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Fluid Journal : Winter 2015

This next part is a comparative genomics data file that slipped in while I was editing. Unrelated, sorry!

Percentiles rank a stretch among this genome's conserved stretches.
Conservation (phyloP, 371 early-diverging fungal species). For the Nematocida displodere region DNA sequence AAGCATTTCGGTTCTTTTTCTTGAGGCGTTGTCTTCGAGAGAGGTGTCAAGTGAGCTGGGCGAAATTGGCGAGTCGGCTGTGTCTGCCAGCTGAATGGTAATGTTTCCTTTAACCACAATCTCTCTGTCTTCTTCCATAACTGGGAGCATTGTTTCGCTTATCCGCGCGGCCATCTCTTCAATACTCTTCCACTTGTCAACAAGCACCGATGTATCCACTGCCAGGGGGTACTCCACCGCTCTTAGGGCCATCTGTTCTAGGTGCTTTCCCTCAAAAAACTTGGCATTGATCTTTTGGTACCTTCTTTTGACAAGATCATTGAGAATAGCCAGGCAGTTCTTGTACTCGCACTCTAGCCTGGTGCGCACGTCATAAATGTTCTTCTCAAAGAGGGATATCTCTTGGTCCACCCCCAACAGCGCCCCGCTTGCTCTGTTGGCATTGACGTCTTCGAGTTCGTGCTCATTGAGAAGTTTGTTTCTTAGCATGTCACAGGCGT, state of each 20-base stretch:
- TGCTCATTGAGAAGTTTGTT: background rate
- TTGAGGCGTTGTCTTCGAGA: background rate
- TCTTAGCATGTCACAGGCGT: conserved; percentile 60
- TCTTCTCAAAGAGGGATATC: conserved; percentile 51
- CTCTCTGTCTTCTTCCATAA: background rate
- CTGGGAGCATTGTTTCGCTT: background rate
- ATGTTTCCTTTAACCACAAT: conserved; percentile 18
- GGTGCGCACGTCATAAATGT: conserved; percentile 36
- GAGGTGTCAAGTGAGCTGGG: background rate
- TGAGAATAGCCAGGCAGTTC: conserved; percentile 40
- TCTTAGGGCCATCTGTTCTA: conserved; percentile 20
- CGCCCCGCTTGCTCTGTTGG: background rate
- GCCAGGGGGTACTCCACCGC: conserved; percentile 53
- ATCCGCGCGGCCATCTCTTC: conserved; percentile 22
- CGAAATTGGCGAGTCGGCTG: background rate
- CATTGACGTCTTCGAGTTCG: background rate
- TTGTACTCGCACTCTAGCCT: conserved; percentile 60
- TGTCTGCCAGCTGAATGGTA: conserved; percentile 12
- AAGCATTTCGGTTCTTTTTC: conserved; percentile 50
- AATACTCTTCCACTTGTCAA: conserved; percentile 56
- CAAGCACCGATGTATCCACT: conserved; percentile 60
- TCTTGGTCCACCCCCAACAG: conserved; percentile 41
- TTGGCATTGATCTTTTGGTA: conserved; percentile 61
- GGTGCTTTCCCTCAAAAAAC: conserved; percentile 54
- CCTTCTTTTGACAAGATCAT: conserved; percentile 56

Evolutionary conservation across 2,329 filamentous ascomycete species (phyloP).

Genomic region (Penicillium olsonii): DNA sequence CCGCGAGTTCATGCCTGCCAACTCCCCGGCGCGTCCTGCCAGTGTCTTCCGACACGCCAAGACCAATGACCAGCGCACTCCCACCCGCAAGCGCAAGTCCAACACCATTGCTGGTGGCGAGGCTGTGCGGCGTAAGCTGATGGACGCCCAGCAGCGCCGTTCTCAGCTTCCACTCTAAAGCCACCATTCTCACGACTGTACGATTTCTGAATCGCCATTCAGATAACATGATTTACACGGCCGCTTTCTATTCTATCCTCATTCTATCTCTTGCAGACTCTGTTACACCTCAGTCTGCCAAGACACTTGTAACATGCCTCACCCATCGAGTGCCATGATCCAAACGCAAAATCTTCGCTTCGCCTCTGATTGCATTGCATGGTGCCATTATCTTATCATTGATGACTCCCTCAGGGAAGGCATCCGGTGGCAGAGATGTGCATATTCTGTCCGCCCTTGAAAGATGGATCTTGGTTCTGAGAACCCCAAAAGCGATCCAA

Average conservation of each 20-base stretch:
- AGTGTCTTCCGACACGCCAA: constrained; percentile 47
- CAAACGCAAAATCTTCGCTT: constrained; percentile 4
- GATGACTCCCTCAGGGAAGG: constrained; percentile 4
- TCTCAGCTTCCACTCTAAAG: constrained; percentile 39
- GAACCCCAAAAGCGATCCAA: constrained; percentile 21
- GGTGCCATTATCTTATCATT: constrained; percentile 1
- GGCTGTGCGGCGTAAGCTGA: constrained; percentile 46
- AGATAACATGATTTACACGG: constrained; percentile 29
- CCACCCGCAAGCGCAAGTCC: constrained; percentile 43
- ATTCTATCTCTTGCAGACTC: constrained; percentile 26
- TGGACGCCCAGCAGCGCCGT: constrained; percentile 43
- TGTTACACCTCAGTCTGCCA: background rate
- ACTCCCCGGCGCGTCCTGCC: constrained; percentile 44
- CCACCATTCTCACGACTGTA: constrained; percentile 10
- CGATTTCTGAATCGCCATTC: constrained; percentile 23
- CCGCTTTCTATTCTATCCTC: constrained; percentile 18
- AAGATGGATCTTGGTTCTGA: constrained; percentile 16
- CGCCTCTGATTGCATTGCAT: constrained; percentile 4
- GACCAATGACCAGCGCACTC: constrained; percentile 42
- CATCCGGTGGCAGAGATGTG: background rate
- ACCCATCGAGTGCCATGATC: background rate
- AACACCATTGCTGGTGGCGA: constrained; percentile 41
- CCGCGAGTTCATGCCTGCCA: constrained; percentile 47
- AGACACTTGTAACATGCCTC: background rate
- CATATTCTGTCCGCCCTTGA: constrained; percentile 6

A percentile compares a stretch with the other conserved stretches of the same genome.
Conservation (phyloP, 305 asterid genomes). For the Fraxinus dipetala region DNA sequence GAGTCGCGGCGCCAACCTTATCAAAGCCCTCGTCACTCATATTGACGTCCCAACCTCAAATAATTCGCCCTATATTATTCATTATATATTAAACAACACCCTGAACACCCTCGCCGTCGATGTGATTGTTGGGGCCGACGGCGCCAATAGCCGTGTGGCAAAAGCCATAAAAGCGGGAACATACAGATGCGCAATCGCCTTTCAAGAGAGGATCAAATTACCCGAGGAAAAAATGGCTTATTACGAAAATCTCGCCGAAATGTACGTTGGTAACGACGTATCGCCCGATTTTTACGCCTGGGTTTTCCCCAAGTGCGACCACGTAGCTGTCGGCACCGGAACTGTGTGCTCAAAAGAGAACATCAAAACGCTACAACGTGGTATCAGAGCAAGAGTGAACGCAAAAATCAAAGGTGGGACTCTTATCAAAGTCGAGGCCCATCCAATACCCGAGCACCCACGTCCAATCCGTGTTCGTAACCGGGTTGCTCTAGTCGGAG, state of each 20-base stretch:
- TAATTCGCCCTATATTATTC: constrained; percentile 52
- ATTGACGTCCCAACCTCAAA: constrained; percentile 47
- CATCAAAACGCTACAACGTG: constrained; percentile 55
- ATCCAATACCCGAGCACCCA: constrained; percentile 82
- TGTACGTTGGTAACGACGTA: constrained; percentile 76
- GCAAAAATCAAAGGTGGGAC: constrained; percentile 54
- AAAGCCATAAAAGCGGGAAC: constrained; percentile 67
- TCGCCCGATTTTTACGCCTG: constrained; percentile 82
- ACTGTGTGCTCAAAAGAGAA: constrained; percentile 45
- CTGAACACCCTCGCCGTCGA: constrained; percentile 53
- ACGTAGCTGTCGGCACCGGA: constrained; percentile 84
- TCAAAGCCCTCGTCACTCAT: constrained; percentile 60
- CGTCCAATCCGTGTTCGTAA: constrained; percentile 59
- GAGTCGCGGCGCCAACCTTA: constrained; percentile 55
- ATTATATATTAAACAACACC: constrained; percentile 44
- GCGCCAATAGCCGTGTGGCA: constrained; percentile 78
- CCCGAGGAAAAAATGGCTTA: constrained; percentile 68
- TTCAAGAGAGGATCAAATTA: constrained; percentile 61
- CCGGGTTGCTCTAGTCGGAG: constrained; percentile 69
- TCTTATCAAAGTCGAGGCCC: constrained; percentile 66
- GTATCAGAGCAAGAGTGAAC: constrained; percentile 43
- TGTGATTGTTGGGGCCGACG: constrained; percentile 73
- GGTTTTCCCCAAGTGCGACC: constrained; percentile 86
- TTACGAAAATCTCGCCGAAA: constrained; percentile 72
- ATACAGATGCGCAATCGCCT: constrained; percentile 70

8 The Fluid Journal Winter 2015 to slightly over 5,200 feet. Trials. On-farm trials were established using cooperator field equipment and management practices, or management suggestions offered by DuPont Pioneer sales professionals. Production practices and certain environmental details, important for corn development, were recorded by DuPont Pioneer sales representatives, field agronomists, and account managers in fields where test plots were planted (Table 1). Harvesting. Strips were harvested with cooperator or custom harvester equipment. Corn grain from each strip was weighed using a weigh wagon. These data were recorded and archived in computer programs and in written form for comparison following harvest. Hybrids. Yield comparisons among hybrids and management practices were made to identify a hybrid or trend in a practice(s) that may improve on-farm production or efficiencies in management practices. Trends identified as practices that may enhance production were applied to multiple fields to determine the reproducibility of the plot data. Results Management practice revisions by Texas, Oklahoma Panhandle, Southwest Colorado, and northern New Mexico irrigated corn farmers have demonstrated the value of processes already discussed. Banding nutrients is better than broadcasting for positional availability in strip-till and no-till. For example, numerous demonstrations comparing tillage practices have shown improved corn yield with strip-till and no-till, compared to conventional tillage. The value of reduced tillage was enhanced during periods of drought and limited availability of irrigation water owing to declining aquifer levels or state mandated water allocations. Furthermore, these programs display soil moisture preservation, reduced soil erosion by wind, reduced soil compaction, plus aids in water filtration by leaving residue on the soil surface. Starter fertilizer. Producers were taught (in clinics) about the importance of starter fertilizer as a component of high-yield corn, especially in strip-till and no-till systems where soils warm slowly when covered by residue. On-farm test plot evaluations were made for surface banding starter fertilizer two inches from the seed slice (2x0 placement). The results of this study and educational efforts have increased the usage of 2x0 starter fertilizer among High Plains corn producers. Combinations of pop-up and 2x2 or 2x0 are best or pop-up and a "hot" band 6 to 8 inches below the seed applied preplant, especially in no-till or strip-till or early planting in cold wet soils. These efforts have illustrated the ease of application and low set-up costs, compared with traditional 2x2 starter fertilizer placement. Another benefit of the 2x0 practice was that wet soils did not affect starter fertilizer placement that typically hampered traditional fertilizer coulters during planting. Precision guidance systems have made possible the latest fertilizer trend among growers. This program involves banding preplant fertilizer 8 to 10 inches deep during strip-till, followed by planting over the band and using in-furrow pop-up starter fertilizer to achieve the highest yields. Nitrogen. Multiple applications of N are more efficient and result in higher yields (preplant, starter, pre- tassel applications through pivot or sidedress, and post-tassel applications). N rates of 1.2 to 1.3 lbs per bushel of grain, used by many soil testing labs, remain a standard when 100 percent of the N is applied prior to planting the crop. However, the International Plant Nutrition Institute (IPNI) has emphasized the interconnectedness of the 4Rs of nutrient stewardship and how rate, time, source, and placement of fertilizer are interdependent. Thus, N rate can be adjusted based on timing and placement without affecting grain yield. Our test plot data confirm this (Table 2). Growers, who apply a portion of their N preplant followed by starter, sidedress, or via pivot at V4 to V6 stage, along with R2 to R4 stage N application via center pivot, were able to produce a bushel of grain with 0.8 lbs of N. This practice can increase producer profitability because it allows adjustment of N rates based on in-season price fluctuations of N fertilizer, corn, or growing conditions. For example, high corn yields may not be possible for producers with limited available irrigation water in the absence of favorable growing conditions and precipitation. These growers can be conservative with fertilizer inputs and make in-season adjustments of N rates when growing conditions favor increased potential for grain yield. This practice also allows producers to reduce or eliminate N application following a catastrophic weather event, such as hail. Furthermore, single high-rate application of N increases the probability of stalk rot when environmental conditions favor these diseases. Multiple application of N fertilizers through the season helps Table 1. Variables Recorded for On-Farm Test Plots Planting Date Fertilizer Rate Seeding Rate Fertilizer Placement Irrigation Capacity Fertilizer Timing Irrigation Water Applied Fertilizer Products (inches/acre) Previous crop Precipation (inches) Tillage Practices High and Low Daily Temperature Herbicide (Product and Timing) Elevation Fungicide (Applied or not Applied) Soil Type Insecticides Soil Fertility Tests (Plot) Miticides Table 2. N Rate Adjustments Based on Timing and Method of Application N Application Timing and Method N Rate to Produce a Bushel of Corn 100% Pre-Plant Broadcast 1.3 lbs 100% Pre-Plant Band 1.2 lbs 100% Fertigation 1.1 lbs 50% Pre-Plant and 50% Side-Dress 1.0 lbs Pre-Plant/Starter/Side-Dress 0.9 lbs Pre-Plant/Starter/Side-Dress/Fertigation/Post-Tassel 0.8 lbs